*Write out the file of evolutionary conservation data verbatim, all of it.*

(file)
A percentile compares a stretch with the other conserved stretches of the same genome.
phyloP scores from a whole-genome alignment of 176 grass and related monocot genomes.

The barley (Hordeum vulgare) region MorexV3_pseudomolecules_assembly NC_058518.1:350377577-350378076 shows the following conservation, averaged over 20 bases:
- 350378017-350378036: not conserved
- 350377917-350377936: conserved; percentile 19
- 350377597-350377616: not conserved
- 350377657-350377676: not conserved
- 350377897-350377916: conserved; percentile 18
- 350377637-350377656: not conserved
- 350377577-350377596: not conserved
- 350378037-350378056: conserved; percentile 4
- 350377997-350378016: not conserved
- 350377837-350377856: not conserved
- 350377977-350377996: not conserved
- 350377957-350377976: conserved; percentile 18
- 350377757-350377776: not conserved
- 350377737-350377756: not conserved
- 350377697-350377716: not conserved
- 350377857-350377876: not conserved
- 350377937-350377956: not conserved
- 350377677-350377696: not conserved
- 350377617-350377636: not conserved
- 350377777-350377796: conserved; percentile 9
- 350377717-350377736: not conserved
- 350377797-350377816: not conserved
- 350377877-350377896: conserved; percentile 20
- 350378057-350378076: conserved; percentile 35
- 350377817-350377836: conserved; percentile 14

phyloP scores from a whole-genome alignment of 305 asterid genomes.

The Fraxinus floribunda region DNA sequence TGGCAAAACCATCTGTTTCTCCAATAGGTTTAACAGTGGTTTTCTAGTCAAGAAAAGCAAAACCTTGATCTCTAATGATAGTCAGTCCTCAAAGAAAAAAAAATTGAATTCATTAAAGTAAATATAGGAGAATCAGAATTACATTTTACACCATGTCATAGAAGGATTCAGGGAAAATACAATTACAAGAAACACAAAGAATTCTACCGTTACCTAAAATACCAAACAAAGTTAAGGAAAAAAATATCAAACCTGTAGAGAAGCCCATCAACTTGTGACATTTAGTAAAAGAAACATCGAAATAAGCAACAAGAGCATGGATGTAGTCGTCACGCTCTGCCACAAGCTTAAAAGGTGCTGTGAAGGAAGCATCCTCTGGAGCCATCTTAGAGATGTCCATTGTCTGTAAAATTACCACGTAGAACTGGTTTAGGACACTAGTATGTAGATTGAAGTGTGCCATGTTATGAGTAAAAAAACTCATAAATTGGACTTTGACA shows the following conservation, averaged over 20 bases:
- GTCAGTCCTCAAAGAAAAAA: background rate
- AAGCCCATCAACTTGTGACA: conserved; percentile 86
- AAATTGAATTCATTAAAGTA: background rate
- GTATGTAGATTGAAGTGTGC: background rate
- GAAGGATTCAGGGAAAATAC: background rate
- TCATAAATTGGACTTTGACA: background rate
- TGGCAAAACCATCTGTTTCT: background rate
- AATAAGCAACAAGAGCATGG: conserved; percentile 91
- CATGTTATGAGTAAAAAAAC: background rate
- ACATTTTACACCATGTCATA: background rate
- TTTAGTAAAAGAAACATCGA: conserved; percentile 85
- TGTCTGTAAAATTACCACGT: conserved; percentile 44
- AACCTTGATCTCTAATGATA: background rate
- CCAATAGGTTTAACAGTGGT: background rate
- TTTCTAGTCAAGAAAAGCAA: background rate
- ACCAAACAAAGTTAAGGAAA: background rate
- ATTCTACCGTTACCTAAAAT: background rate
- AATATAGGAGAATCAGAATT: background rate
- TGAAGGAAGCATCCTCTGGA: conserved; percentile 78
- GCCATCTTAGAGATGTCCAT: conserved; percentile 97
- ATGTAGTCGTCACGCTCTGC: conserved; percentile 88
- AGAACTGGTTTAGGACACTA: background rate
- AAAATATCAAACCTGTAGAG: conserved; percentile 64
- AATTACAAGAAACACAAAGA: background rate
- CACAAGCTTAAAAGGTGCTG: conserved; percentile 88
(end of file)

A percentile compares a stretch with the other conserved stretches of the same genome.
phyloP scores from a whole-genome alignment of 176 grass and related monocot genomes.

The barley (Hordeum vulgare) region MorexV3_pseudomolecules_assembly NC_058518.1:350377577-350378076 shows the following conservation, averaged over 20 bases:
- 350378017-350378036: not conserved
- 350377917-350377936: conserved; percentile 19
- 350377597-350377616: not conserved
- 350377657-350377676: not conserved
- 350377897-350377916: conserved; percentile 18
- 350377637-350377656: not conserved
- 350377577-350377596: not conserved
- 350378037-350378056: conserved; percentile 4
- 350377997-350378016: not conserved
- 350377837-350377856: not conserved
- 350377977-350377996: not conserved
- 350377957-350377976: conserved; percentile 18
- 350377757-350377776: not conserved
- 350377737-350377756: not conserved
- 350377697-350377716: not conserved
- 350377857-350377876: not conserved
- 350377937-350377956: not conserved
- 350377677-350377696: not conserved
- 350377617-350377636: not conserved
- 350377777-350377796: conserved; percentile 9
- 350377717-350377736: not conserved
- 350377797-350377816: not conserved
- 350377877-350377896: conserved; percentile 20
- 350378057-350378076: conserved; percentile 35
- 350377817-350377836: conserved; percentile 14

phyloP scores from a whole-genome alignment of 305 asterid genomes.

The Fraxinus floribunda region DNA sequence TGGCAAAACCATCTGTTTCTCCAATAGGTTTAACAGTGGTTTTCTAGTCAAGAAAAGCAAAACCTTGATCTCTAATGATAGTCAGTCCTCAAAGAAAAAAAAATTGAATTCATTAAAGTAAATATAGGAGAATCAGAATTACATTTTACACCATGTCATAGAAGGATTCAGGGAAAATACAATTACAAGAAACACAAAGAATTCTACCGTTACCTAAAATACCAAACAAAGTTAAGGAAAAAAATATCAAACCTGTAGAGAAGCCCATCAACTTGTGACATTTAGTAAAAGAAACATCGAAATAAGCAACAAGAGCATGGATGTAGTCGTCACGCTCTGCCACAAGCTTAAAAGGTGCTGTGAAGGAAGCATCCTCTGGAGCCATCTTAGAGATGTCCATTGTCTGTAAAATTACCACGTAGAACTGGTTTAGGACACTAGTATGTAGATTGAAGTGTGCCATGTTATGAGTAAAAAAACTCATAAATTGGACTTTGACA shows the following conservation, averaged over 20 bases:
- GTCAGTCCTCAAAGAAAAAA: background rate
- AAGCCCATCAACTTGTGACA: conserved; percentile 86
- AAATTGAATTCATTAAAGTA: background rate
- GTATGTAGATTGAAGTGTGC: background rate
- GAAGGATTCAGGGAAAATAC: background rate
- TCATAAATTGGACTTTGACA: background rate
- TGGCAAAACCATCTGTTTCT: background rate
- AATAAGCAACAAGAGCATGG: conserved; percentile 91
- CATGTTATGAGTAAAAAAAC: background rate
- ACATTTTACACCATGTCATA: background rate
- TTTAGTAAAAGAAACATCGA: conserved; percentile 85
- TGTCTGTAAAATTACCACGT: conserved; percentile 44
- AACCTTGATCTCTAATGATA: background rate
- CCAATAGGTTTAACAGTGGT: background rate
- TTTCTAGTCAAGAAAAGCAA: background rate
- ACCAAACAAAGTTAAGGAAA: background rate
- ATTCTACCGTTACCTAAAAT: background rate
- AATATAGGAGAATCAGAATT: background rate
- TGAAGGAAGCATCCTCTGGA: conserved; percentile 78
- GCCATCTTAGAGATGTCCAT: conserved; percentile 97
- ATGTAGTCGTCACGCTCTGC: conserved; percentile 88
- AGAACTGGTTTAGGACACTA: background rate
- AAAATATCAAACCTGTAGAG: conserved; percentile 64
- AATTACAAGAAACACAAAGA: background rate
- CACAAGCTTAAAAGGTGCTG: conserved; percentile 88